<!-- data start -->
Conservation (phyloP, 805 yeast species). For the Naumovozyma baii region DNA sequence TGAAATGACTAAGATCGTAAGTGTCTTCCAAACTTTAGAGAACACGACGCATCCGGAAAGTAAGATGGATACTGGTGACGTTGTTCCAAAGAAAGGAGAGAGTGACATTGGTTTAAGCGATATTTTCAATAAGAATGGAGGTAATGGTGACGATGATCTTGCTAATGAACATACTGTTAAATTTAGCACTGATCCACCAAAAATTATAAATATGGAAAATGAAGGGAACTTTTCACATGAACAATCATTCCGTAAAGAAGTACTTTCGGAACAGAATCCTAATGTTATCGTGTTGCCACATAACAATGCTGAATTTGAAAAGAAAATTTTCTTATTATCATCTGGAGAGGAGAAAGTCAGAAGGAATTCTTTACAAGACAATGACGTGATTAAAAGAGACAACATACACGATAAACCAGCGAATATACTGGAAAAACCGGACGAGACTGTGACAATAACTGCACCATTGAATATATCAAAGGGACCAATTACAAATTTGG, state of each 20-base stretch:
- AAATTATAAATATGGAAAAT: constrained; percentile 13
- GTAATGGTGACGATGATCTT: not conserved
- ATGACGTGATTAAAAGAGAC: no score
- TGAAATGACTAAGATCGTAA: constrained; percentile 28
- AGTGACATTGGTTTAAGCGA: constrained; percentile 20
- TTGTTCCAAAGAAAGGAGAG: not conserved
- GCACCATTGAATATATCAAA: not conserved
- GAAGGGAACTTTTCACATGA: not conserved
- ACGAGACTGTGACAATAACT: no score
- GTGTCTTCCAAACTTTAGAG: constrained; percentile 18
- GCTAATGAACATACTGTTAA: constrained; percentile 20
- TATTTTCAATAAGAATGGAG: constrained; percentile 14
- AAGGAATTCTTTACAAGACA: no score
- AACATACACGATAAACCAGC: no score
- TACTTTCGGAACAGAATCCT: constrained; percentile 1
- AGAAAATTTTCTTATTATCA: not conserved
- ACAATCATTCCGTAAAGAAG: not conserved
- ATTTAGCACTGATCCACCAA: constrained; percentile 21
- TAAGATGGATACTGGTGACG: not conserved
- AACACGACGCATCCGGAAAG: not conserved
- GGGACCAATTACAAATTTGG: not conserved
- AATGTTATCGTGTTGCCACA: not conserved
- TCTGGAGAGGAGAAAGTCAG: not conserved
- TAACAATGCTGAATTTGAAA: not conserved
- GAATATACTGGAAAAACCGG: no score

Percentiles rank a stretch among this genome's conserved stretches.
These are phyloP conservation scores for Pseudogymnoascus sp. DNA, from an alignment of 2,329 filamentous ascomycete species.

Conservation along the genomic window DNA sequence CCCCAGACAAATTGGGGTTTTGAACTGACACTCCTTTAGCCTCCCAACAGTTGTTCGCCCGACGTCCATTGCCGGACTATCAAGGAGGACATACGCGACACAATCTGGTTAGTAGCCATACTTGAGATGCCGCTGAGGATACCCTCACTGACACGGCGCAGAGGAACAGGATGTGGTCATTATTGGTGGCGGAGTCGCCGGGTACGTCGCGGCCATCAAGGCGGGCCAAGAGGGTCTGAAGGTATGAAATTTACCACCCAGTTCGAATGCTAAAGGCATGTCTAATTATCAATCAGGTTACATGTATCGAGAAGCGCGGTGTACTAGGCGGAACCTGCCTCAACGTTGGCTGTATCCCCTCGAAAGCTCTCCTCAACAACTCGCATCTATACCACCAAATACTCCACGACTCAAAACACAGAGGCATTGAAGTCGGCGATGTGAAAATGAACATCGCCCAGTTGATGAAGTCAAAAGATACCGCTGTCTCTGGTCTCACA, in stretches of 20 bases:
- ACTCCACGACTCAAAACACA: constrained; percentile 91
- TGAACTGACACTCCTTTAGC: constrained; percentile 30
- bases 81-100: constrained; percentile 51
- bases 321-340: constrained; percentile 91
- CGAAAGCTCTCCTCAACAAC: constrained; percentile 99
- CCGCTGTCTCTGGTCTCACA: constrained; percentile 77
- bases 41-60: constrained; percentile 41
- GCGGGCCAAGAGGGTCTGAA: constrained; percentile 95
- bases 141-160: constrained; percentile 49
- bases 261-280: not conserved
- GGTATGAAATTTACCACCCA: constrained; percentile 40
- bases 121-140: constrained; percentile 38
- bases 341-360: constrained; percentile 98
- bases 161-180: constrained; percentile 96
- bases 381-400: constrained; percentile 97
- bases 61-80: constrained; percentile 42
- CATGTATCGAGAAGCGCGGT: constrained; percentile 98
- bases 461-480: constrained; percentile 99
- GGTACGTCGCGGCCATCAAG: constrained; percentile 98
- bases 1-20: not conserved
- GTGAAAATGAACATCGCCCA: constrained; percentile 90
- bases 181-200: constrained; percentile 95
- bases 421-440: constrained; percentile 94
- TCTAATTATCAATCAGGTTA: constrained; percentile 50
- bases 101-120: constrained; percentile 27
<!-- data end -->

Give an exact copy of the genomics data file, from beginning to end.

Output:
Conservation (phyloP, 805 yeast species). For the Naumovozyma baii region DNA sequence TGAAATGACTAAGATCGTAAGTGTCTTCCAAACTTTAGAGAACACGACGCATCCGGAAAGTAAGATGGATACTGGTGACGTTGTTCCAAAGAAAGGAGAGAGTGACATTGGTTTAAGCGATATTTTCAATAAGAATGGAGGTAATGGTGACGATGATCTTGCTAATGAACATACTGTTAAATTTAGCACTGATCCACCAAAAATTATAAATATGGAAAATGAAGGGAACTTTTCACATGAACAATCATTCCGTAAAGAAGTACTTTCGGAACAGAATCCTAATGTTATCGTGTTGCCACATAACAATGCTGAATTTGAAAAGAAAATTTTCTTATTATCATCTGGAGAGGAGAAAGTCAGAAGGAATTCTTTACAAGACAATGACGTGATTAAAAGAGACAACATACACGATAAACCAGCGAATATACTGGAAAAACCGGACGAGACTGTGACAATAACTGCACCATTGAATATATCAAAGGGACCAATTACAAATTTGG, state of each 20-base stretch:
- AAATTATAAATATGGAAAAT: constrained; percentile 13
- GTAATGGTGACGATGATCTT: not conserved
- ATGACGTGATTAAAAGAGAC: no score
- TGAAATGACTAAGATCGTAA: constrained; percentile 28
- AGTGACATTGGTTTAAGCGA: constrained; percentile 20
- TTGTTCCAAAGAAAGGAGAG: not conserved
- GCACCATTGAATATATCAAA: not conserved
- GAAGGGAACTTTTCACATGA: not conserved
- ACGAGACTGTGACAATAACT: no score
- GTGTCTTCCAAACTTTAGAG: constrained; percentile 18
- GCTAATGAACATACTGTTAA: constrained; percentile 20
- TATTTTCAATAAGAATGGAG: constrained; percentile 14
- AAGGAATTCTTTACAAGACA: no score
- AACATACACGATAAACCAGC: no score
- TACTTTCGGAACAGAATCCT: constrained; percentile 1
- AGAAAATTTTCTTATTATCA: not conserved
- ACAATCATTCCGTAAAGAAG: not conserved
- ATTTAGCACTGATCCACCAA: constrained; percentile 21
- TAAGATGGATACTGGTGACG: not conserved
- AACACGACGCATCCGGAAAG: not conserved
- GGGACCAATTACAAATTTGG: not conserved
- AATGTTATCGTGTTGCCACA: not conserved
- TCTGGAGAGGAGAAAGTCAG: not conserved
- TAACAATGCTGAATTTGAAA: not conserved
- GAATATACTGGAAAAACCGG: no score

Percentiles rank a stretch among this genome's conserved stretches.
These are phyloP conservation scores for Pseudogymnoascus sp. DNA, from an alignment of 2,329 filamentous ascomycete species.

Conservation along the genomic window DNA sequence CCCCAGACAAATTGGGGTTTTGAACTGACACTCCTTTAGCCTCCCAACAGTTGTTCGCCCGACGTCCATTGCCGGACTATCAAGGAGGACATACGCGACACAATCTGGTTAGTAGCCATACTTGAGATGCCGCTGAGGATACCCTCACTGACACGGCGCAGAGGAACAGGATGTGGTCATTATTGGTGGCGGAGTCGCCGGGTACGTCGCGGCCATCAAGGCGGGCCAAGAGGGTCTGAAGGTATGAAATTTACCACCCAGTTCGAATGCTAAAGGCATGTCTAATTATCAATCAGGTTACATGTATCGAGAAGCGCGGTGTACTAGGCGGAACCTGCCTCAACGTTGGCTGTATCCCCTCGAAAGCTCTCCTCAACAACTCGCATCTATACCACCAAATACTCCACGACTCAAAACACAGAGGCATTGAAGTCGGCGATGTGAAAATGAACATCGCCCAGTTGATGAAGTCAAAAGATACCGCTGTCTCTGGTCTCACA, in stretches of 20 bases:
- ACTCCACGACTCAAAACACA: constrained; percentile 91
- TGAACTGACACTCCTTTAGC: constrained; percentile 30
- bases 81-100: constrained; percentile 51
- bases 321-340: constrained; percentile 91
- CGAAAGCTCTCCTCAACAAC: constrained; percentile 99
- CCGCTGTCTCTGGTCTCACA: constrained; percentile 77
- bases 41-60: constrained; percentile 41
- GCGGGCCAAGAGGGTCTGAA: constrained; percentile 95
- bases 141-160: constrained; percentile 49
- bases 261-280: not conserved
- GGTATGAAATTTACCACCCA: constrained; percentile 40
- bases 121-140: constrained; percentile 38
- bases 341-360: constrained; percentile 98
- bases 161-180: constrained; percentile 96
- bases 381-400: constrained; percentile 97
- bases 61-80: constrained; percentile 42
- CATGTATCGAGAAGCGCGGT: constrained; percentile 98
- bases 461-480: constrained; percentile 99
- GGTACGTCGCGGCCATCAAG: constrained; percentile 98
- bases 1-20: not conserved
- GTGAAAATGAACATCGCCCA: constrained; percentile 90
- bases 181-200: constrained; percentile 95
- bases 421-440: constrained; percentile 94
- TCTAATTATCAATCAGGTTA: constrained; percentile 50
- bases 101-120: constrained; percentile 27